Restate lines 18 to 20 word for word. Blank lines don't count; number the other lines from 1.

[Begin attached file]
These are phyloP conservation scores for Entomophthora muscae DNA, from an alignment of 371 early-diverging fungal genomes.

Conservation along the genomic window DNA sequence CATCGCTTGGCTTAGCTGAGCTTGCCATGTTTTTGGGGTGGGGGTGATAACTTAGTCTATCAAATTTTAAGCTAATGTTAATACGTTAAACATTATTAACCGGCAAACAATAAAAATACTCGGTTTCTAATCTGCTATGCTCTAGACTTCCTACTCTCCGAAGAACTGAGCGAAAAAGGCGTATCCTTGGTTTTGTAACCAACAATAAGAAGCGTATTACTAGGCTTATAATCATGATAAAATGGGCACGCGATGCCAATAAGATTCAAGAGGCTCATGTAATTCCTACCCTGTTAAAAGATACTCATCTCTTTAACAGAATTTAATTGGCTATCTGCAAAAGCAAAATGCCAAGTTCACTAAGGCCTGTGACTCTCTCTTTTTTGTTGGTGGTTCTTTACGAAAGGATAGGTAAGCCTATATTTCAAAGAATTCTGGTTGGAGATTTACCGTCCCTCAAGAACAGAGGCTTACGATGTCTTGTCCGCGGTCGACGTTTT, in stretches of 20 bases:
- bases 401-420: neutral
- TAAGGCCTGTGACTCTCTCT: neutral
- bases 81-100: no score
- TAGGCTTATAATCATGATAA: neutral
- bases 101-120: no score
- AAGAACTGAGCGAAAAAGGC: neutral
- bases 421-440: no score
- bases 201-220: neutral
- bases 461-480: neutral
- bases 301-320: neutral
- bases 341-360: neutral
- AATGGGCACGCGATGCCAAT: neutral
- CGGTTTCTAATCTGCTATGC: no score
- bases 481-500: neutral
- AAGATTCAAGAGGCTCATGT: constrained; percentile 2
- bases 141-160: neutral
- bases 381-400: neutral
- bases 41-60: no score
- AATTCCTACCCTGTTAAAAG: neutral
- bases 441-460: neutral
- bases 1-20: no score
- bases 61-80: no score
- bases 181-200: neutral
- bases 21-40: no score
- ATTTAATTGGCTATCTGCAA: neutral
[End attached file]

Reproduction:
- bases 141-160: neutral
- bases 381-400: neutral
- bases 41-60: no score